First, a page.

It was one for the ages.
I wish I could have seen it.
But eight months into the IGTS Tour, my luck ran out. I was left with my nose pressed against the ticket window, so to speak. The game was sold out, and no amount of begging, pleading or influence peddling worked. Trust me, I tried. I made promises that would make a U.S. Congressman blanch. I was positively Cecil Newton-esque in my shamelessness.
Who would’ve thought – after successfully worming my way into 75 consecutive events, that the one that ended my streak would be a high school football game?
In this, the second consecutive rendition of “forward into the past”, join me as I return to the Claremont Club, in the shade of the majestic San Gabriel mountain range. Back in June I had traveled to see the CIF Southern Section Boys Tennis Championships, and now for the second time in three days, I was on a mission to see if the Girls Championships could one-up the boys in terms of athletic drama.
One thing immediately apparent on my arrival was that the girls could one-up the boys in terms of athletic spectators.
In my last visit, I was met with a robust selection of available parking spots, all within a short stroll of the tennis courts. I chose something from the “shady” collection and wandered in.
This time around, despite arriving at an earlier hour, and with only two of the five Division Championships set to begin, I was shown simply…the satellite lot. It was sufficiently far enough away from the tennis courts to make me wonder whether it was even on the Claremont Club property. I had to park between two buses, for crying out loud! Is this any way to treat an old friend?
But you take the bad with the good, because another difference I noticed immediately was tremendously enhanced signage. Truth be told, there were actually just two signs, but that was two more than were there in June. And one directed me to the restrooms – a strong value-add since it had been a two-Starbucks drive.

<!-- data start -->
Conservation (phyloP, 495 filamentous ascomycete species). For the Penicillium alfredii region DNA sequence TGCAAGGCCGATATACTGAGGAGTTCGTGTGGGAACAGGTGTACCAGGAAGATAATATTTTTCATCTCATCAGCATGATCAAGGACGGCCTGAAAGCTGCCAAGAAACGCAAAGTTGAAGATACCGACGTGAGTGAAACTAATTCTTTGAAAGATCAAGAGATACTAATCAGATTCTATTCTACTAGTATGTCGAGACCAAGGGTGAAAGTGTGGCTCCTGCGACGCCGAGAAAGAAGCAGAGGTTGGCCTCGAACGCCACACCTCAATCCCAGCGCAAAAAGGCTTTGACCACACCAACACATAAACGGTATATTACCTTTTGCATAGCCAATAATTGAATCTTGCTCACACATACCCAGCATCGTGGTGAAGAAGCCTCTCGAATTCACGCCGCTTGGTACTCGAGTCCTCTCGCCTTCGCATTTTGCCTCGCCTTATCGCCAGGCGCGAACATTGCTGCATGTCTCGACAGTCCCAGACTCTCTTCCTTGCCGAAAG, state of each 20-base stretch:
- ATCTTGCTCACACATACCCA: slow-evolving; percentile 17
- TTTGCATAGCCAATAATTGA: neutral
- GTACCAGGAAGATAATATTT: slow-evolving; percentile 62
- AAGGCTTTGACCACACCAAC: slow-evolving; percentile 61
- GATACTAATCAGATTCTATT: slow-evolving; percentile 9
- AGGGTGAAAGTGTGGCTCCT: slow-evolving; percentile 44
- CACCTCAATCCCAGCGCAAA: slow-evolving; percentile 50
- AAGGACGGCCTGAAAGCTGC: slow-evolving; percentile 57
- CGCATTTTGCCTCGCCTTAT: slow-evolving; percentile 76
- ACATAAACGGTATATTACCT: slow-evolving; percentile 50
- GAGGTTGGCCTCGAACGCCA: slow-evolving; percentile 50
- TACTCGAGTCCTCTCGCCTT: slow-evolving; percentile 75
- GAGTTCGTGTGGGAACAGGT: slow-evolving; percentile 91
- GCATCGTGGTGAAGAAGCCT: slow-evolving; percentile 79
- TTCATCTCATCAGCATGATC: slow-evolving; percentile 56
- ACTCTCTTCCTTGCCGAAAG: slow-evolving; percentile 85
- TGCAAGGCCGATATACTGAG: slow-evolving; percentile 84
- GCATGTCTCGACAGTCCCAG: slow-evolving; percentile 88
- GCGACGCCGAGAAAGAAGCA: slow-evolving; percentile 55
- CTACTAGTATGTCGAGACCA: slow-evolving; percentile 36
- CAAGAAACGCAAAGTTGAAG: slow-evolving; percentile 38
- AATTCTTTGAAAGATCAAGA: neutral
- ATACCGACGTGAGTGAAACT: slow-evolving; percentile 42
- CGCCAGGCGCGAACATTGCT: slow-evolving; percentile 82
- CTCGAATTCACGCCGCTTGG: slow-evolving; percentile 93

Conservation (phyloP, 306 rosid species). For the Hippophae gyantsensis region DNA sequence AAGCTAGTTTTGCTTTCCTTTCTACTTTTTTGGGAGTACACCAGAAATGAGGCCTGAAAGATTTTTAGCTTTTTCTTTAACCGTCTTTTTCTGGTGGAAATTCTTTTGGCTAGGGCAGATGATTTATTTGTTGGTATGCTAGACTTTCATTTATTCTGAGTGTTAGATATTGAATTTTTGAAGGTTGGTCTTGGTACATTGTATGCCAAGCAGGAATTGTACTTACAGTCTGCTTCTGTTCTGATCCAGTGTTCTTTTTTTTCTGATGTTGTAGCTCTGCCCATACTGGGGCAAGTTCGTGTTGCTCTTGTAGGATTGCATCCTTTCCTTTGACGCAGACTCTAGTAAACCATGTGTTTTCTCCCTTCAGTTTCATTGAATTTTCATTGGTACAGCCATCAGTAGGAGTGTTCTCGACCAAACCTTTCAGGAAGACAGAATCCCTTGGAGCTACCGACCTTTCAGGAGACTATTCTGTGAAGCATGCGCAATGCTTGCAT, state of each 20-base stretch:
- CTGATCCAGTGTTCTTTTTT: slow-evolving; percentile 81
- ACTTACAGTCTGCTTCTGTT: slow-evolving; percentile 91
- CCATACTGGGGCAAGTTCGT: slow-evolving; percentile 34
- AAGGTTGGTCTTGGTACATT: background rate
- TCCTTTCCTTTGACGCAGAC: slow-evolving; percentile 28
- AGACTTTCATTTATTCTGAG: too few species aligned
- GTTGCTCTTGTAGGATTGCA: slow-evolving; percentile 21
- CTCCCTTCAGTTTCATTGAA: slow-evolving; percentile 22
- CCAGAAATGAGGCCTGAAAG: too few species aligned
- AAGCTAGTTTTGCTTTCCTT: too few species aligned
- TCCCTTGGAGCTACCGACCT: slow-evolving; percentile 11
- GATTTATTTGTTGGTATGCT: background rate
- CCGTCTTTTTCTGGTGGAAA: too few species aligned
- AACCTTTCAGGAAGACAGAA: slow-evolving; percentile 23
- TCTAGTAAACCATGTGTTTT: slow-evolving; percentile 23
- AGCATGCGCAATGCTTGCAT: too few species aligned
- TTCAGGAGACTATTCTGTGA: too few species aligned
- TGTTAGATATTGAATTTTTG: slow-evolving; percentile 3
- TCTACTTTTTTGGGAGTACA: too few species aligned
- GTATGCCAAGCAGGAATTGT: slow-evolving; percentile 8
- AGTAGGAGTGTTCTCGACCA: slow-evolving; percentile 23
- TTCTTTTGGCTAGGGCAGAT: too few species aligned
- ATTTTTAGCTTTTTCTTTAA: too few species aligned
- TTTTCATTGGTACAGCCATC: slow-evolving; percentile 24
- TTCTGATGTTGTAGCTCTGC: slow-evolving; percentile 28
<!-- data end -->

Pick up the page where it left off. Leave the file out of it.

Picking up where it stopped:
You know you’ve been doing this for a while when you start coming back to the same venues for season-ending events – and it’s a different season.
In late May, in Event # 15 on the “It’s Game Time Somewhere” Tour, I visited Cypress College to take in the spectacle that was the CIF Southern Section Boys Volleyball Championships. Now half a year and 57 events later, there I was again – only this time to witness the distaff side do battle.
While one of the Boys Championships featured a school not too far away from the rustic home office of the IGTS Tour, the Girls Championships went one step further in terms of providing a rooting interest. The featured bout (there’s that boxing influence sneaking in again…) of the day-long volleyball extravaganza was the Division 1AA Championship match-up between heavily favored Long Beach Polytechnic High School and Redondo Union High School.
Long Beach Poly has spent a good bit of time this season at #1 in the MaxPreps Freeman Rankings. Not #1 in SoCal. Not #1 in the state of California. No, we’re talking #1 in the entire U.S. of A. Their appearance in the title game was, how shall I say it…not exactly breaking news. In fact, they had lost just one game in their combined play-off matches prior to the finals – and that by a score of 25 to 23. So they’re fairly good.